Here are some cold-weather tips from the local Public Safety Office, the American Red Cross and the federal Centers for Disease Control and Prevention:
Dress Warmly and Stay Dry
- Adults and children should wear:
— A scarf or knit mask to cover face and mouth
— Sleeves that are snug at the wrist
— Mittens (they are warmer than gloves)
— Water-resistant coat and boots
— Several layers of loose-fitting clothing
- Be sure the outer layer of your clothing is tightly woven, preferably wind resistant, to reduce body-heat loss caused by wind. Wool, silk, or polypropylene inner layers of clothing will hold more body heat than cotton.
- Stay dry — wet clothing chills the body rapidly. Excess perspiration will increase heat loss, so remove extra layers of clothing whenever you feel too warm.
- Avoid getting gasoline or alcohol on your skin while de-icing and fueling your car or using a snowblower. These materials in contact with the skin greatly increase heat loss from the body.
- Do not ignore shivering. It’s an important first sign that the body is losing heat. Persistent shivering is a signal to return indoors.
Avoid Frostbite and Hypothermia
When exposed to cold temperatures, your body begins to lose heat faster than it can be produced.
Prolonged exposure to cold will eventually use up your body’s stored energy. The result is hypothermia, or abnormally low body temperature. Body temperature that is too low affects the brain, making the victim unable to think clearly or move well. This makes hypothermia particularly dangerous because a person may not know it is happening and won’t be able to do anything about it.
Hypothermia is most likely to take place at very cold temperatures, but it can occur even at cool temperatures (above 40°F) if a person becomes chilled from rain, sweat, or submersion in cold water.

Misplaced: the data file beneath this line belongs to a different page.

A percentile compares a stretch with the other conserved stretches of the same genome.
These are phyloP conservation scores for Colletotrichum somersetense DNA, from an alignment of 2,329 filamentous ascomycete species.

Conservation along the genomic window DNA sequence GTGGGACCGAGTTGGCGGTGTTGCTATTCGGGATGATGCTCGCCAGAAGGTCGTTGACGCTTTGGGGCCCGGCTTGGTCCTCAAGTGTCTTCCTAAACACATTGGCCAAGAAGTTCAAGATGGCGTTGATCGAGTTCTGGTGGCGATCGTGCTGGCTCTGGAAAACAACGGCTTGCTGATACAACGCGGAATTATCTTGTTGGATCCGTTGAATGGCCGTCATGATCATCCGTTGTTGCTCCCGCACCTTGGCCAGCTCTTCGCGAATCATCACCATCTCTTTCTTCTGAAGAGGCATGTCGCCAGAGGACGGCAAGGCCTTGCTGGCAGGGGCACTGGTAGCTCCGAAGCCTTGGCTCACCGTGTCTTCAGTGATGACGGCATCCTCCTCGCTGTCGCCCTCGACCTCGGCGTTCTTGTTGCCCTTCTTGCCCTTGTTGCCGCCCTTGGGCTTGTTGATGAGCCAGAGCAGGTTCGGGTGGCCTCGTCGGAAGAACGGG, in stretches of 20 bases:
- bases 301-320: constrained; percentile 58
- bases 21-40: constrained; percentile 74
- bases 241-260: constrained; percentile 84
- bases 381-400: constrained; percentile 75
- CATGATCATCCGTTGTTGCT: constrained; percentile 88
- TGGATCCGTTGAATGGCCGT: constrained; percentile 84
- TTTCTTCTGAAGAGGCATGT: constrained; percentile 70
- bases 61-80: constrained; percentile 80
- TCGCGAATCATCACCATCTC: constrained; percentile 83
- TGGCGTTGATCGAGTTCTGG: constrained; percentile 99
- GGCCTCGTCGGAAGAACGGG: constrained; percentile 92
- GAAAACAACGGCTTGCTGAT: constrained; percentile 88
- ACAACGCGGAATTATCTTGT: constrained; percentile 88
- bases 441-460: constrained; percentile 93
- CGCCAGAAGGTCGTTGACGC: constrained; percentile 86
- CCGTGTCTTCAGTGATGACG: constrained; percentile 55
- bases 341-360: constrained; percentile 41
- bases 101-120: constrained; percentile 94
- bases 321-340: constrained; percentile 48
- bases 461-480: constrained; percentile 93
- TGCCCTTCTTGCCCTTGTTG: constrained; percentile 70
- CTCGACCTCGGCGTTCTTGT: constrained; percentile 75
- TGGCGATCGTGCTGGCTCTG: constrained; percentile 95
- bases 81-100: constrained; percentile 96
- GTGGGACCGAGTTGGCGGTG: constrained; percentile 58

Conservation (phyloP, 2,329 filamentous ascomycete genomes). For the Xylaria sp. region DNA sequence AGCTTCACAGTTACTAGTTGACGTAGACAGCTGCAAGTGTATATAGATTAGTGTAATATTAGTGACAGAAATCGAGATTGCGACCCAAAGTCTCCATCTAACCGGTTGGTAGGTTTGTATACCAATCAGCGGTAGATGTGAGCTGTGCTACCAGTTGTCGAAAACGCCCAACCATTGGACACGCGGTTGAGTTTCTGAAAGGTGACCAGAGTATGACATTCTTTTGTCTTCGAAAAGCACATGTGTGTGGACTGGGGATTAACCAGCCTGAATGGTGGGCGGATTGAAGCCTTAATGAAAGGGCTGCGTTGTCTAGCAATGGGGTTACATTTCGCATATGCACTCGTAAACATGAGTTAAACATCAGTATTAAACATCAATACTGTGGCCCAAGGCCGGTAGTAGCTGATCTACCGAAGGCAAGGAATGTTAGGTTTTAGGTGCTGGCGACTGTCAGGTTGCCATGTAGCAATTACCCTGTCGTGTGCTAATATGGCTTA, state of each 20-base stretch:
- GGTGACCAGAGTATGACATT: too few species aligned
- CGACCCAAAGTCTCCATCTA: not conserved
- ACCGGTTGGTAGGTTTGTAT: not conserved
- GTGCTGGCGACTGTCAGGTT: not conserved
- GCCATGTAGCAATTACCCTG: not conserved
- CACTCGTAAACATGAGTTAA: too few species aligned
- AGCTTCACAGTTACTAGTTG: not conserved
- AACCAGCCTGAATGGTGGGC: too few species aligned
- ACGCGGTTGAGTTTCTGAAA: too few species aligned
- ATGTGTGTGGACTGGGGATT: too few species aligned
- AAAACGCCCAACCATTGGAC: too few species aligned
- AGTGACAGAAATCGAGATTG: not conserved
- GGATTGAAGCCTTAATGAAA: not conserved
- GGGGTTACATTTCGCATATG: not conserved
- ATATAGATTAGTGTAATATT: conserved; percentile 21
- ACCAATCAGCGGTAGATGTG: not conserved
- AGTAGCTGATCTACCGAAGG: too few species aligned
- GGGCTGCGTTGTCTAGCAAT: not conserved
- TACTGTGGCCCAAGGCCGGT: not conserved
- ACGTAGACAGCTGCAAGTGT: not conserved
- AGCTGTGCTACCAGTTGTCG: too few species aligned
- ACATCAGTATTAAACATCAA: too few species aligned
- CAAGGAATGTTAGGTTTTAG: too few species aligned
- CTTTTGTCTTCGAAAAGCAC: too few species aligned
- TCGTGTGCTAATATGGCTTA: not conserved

Frostbite is an injury to the body that is caused by freezing. Frostbite causes a loss of feeling and color in affected areas. It most often affects the nose, ears, cheeks, chin, fingers, or toes.
Frostbite can permanently damage the body, and severe cases can lead to amputation. The risk of frostbite is increased in people with reduced blood circulation and among people who are not dressed properly for extremely cold temperatures.
Signs of frostbite include:
• A lack of feeling in the affected area.
• Skin appearing waxy, cold to the touch or discolored.
What to do:
• Move the person to a warm place.
• Handle the area gently - never rub the affected area.
• Warm by gently rubbing the affected area in warm water - 100 to 105 degrees - until it feels warm.
• Loosly bandage the area with dry, sterile dressings.
• Place dry, sterile gauze between digits if fingers or toes are affected.
• Avoid breaking blisters.
• Do not allow the affected area to re-freeze.
• Seek professional medical attention as soon as possible.
Signs of hypothermia include:
• Shivering, numbness.
• Glassy stares.
• Impaired judgment.
• Loss of consciousness.
What to do:
• Call 911.
• Gently move the person to a warm place.
• Monitor breathing and circulation.
• Give rescue breathing and CPR if needed.
• Remove wet clothing.
• Warm the person's core first - slowly.
Cold weather puts an extra strain on the heart. If you have heart disease or high blood pressure, follow your doctor’s advice about shoveling snow or performing other hard work in the cold.
Otherwise, if you have to do heavy outdoor chores, dress warmly and work slowly. Remember, your body is already working hard just to stay warm, so don’t overdo it.
- A wind speed of 10 mph with a 10-degree temperature can make it feel like minus-4. With a temperature of zero, it feels like minus-16.
- A wind speed of 20 mph makes the wind chill factors minus-9 and minus-22, respectively.